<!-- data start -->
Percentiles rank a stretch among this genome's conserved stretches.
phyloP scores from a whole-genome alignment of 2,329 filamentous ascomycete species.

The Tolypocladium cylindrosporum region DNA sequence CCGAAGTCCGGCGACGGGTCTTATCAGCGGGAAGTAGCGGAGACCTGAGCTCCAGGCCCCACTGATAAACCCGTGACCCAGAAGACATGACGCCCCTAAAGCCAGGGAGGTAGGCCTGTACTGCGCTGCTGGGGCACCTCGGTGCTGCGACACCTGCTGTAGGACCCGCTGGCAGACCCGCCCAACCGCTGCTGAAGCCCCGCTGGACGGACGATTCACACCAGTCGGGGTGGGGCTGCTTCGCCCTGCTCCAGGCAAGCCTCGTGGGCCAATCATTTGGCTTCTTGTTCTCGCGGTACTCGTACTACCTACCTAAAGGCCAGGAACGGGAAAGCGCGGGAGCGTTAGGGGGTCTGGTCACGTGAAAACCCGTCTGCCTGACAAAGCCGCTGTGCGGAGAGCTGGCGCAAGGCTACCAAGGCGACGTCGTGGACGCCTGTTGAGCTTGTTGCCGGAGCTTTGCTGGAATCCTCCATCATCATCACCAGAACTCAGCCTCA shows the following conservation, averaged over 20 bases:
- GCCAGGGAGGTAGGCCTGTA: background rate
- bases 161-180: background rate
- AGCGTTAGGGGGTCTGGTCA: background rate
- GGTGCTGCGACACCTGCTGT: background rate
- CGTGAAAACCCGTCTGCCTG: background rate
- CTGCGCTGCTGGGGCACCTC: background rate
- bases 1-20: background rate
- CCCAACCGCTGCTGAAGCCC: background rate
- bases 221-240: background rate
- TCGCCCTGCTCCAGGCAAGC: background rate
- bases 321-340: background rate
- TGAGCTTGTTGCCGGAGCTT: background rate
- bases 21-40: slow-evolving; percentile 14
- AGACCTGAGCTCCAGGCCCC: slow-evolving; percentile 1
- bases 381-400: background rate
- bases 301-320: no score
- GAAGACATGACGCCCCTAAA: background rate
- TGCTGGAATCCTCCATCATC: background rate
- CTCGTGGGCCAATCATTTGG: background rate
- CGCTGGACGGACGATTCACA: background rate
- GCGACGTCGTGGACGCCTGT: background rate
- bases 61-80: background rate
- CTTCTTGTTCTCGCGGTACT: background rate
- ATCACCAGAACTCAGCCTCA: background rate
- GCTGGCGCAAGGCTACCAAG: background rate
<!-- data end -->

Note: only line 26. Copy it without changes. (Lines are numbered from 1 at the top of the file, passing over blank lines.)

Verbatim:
- CTTCTTGTTCTCGCGGTACT: background rate